I've got an Arc/Info Binary Grid---specifically, an ArcGIS flow accumulation raster---and I'd like to identify all cells having a specific value (or in a range of values). Ultimately, I'd like a shapefile of points representing these cells.
I can use QGIS to open the hdr.adf and get this result, the workflow is:
- QGIS > Raster menu > Raster Calculator (mark all points with target value)
- QGIS > Raster menu > Polygonize
- QGIS > Vector menu > Geometry submenu > Polygon centroids
- Edit the centroids to delete the unwanted poly centroids (those = 0)
This approach "does the job", but it doesn't appeal to me because it creates 2 files I have to delete, then I have to remove unwanted record(s) from the shapefile of centroids (i.e. those = 0).
An existing question approaches this subject, but it's tailored for ArcGIS/ArcPy, and I'd like to stay in the FOSS space.
Does anyone have an existing GDAL/Python recipe/script that interrogates a raster's cell values, and when a target value---or a value in a target range---is found, a record is added to a shapefile? This would not only avoid the UI interaction, but it would create a clean result in a single pass.
I took a shot at it by working against one of Chris Garrard's presentations, but raster work isn't in my wheelhouse and I don't want to clutter the question with my weak code.
Should anyone want the exact dataset to play with, I put it here as a .zip.
[Edit Notes] Leaving this behind for posterity. See comment exchanges with om_henners. Basically the x/y (row/column) values were flipped. The original answer had this line:
(y_index, x_index) = np.nonzero(a == 1000)
inverted, like this:
(x_index, y_index) = np.nonzero(a == 1000)
When I first encountered the issue illustrated in the screenshot, I wondered if I implemented the geometry incorrectly, and I experimented by flipping the x/y coordinate values in this line:
point.SetPoint(0, x, y)
point.SetPoint(0, y, x)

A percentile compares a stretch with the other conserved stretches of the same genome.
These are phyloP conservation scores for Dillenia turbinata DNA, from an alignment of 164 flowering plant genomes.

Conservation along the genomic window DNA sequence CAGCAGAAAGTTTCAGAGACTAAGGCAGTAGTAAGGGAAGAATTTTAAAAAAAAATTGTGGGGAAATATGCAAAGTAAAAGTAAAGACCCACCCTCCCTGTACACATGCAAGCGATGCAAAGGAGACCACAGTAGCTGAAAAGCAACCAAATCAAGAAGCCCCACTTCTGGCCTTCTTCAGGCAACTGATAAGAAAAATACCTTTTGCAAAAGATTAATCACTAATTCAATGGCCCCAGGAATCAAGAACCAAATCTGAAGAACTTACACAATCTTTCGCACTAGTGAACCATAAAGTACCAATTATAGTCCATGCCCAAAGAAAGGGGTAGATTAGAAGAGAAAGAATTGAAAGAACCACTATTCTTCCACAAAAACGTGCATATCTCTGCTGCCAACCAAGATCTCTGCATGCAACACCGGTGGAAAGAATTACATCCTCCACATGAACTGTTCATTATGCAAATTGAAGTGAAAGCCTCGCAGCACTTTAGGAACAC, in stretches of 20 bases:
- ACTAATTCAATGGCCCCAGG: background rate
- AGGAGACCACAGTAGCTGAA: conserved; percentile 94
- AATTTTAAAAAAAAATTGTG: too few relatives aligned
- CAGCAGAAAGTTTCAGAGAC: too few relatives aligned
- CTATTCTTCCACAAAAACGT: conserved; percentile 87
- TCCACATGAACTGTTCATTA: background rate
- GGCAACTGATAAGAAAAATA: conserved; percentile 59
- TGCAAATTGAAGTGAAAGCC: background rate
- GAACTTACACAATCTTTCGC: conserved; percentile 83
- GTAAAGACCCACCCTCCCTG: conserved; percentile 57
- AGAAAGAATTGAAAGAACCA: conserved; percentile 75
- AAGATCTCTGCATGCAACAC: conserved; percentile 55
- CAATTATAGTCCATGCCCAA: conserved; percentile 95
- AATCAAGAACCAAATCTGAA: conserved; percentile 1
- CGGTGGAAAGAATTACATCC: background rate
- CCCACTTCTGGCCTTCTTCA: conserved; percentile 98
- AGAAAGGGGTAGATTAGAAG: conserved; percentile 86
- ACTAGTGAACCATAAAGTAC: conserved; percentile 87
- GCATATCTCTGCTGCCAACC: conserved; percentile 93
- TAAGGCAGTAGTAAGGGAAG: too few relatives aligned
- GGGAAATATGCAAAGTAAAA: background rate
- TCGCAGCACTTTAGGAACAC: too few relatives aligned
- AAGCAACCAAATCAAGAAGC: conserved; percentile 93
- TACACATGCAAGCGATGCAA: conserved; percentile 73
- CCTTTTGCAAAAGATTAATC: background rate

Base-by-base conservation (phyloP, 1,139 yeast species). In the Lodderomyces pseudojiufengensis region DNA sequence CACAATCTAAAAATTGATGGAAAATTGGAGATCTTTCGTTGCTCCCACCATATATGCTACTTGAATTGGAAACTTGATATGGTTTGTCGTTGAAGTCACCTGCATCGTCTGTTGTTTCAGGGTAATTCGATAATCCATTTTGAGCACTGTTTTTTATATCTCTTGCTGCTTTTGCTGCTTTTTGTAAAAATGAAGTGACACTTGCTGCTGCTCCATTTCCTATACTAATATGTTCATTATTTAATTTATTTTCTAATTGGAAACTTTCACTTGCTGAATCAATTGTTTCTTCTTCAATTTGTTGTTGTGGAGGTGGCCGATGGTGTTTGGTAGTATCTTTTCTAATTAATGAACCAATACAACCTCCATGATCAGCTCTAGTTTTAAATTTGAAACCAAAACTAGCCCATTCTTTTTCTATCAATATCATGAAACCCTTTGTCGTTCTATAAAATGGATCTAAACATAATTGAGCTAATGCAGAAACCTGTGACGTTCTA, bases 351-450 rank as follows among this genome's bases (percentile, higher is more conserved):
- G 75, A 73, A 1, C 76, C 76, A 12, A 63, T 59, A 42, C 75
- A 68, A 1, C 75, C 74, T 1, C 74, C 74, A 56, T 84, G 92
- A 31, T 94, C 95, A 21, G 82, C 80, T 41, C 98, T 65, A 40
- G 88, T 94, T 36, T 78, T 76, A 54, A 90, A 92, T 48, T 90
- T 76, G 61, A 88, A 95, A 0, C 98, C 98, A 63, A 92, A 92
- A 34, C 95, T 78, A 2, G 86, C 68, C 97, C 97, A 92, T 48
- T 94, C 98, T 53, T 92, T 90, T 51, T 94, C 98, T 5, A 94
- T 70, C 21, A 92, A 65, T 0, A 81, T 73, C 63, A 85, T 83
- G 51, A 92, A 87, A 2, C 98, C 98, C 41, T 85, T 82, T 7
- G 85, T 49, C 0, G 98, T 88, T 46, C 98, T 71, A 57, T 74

However that didn't work. And I didn't think to try flipping the values in om_henners' Numpy expression, believing wrongly that flipping them at either line was equivalent. I think the real issue relates to the
y_size values, respectively
-30, which are applied when the row and column indices are used to calculate point coordinates for the cells.
@om_henners, I'm trying your solution, in concert with a couple recipies for making point shapefiles using ogr (invisibleroads.com, Chris Garrard), but I'm having an issue where the points are appearing as if reflected across a line passing through 315/135-degrees.
Light blue points: created by my QGIS approach, above
Purple points: created by the GDAL/OGR py code, below
This Python code implements the complete solution as proposed by @om_henners. I've tested it and it works. Thanks man!
from osgeo import gdal import numpy as np import osgeo.ogr import osgeo.osr path = "D:/GIS/greeneCty/Greene_DEM/GreeneDEM30m/flowacc_gree/hdr.adf" print "\nOpening: " + path + "\n" r = gdal.Open(path) band = r.GetRasterBand(1) (upper_left_x, x_size, x_rotation, upper_left_y, y_rotation, y_size) = r.GetGeoTransform() a = band.ReadAsArray().astype(np.float) # This evaluation makes x/y arrays for all cell values in a range. # I knew how many points I should get for ==1000 and wanted to test it. (y_index, x_index) = np.nonzero((a > 999) & (a < 1001)) # This evaluation makes x/y arrays for all cells having the fixed value, 1000. #(y_index, x_index) = np.nonzero(a == 1000) # DEBUG: take a look at the arrays.. #print repr((y_index, x_index)) # Init the shapefile stuff.. srs = osgeo.osr.SpatialReference() #srs.ImportFromProj4('+proj=utm +zone=15 +ellps=GRS80 +towgs84=0,0,0,0,0,0,0 +units=m +no_defs') srs.ImportFromWkt(r.GetProjection()) driver = osgeo.ogr.GetDriverByName('ESRI Shapefile') shapeData = driver.CreateDataSource('D:/GIS/01_tutorials/flow_acc/ogr_pts.shp') layer = shapeData.CreateLayer('ogr_pts', srs, osgeo.ogr.wkbPoint) layerDefinition = layer.GetLayerDefn() # Iterate over the Numpy points.. i = 0 for x_coord in x_index: x = x_index[i] * x_size + upper_left_x + (x_size / 2) #add half the cell size y = y_index[i] * y_size + upper_left_y + (y_size / 2) #to centre the point # DEBUG: take a look at the coords.. #print "Coords: " + str(x) + ", " + str(y) point = osgeo.ogr.Geometry(osgeo.ogr.wkbPoint) point.SetPoint(0, x, y) feature = osgeo.ogr.Feature(layerDefinition) feature.SetGeometry(point) feature.SetFID(i) layer.CreateFeature(feature) i += 1 shapeData.Destroy() print "done! " + str(i) + " points found!"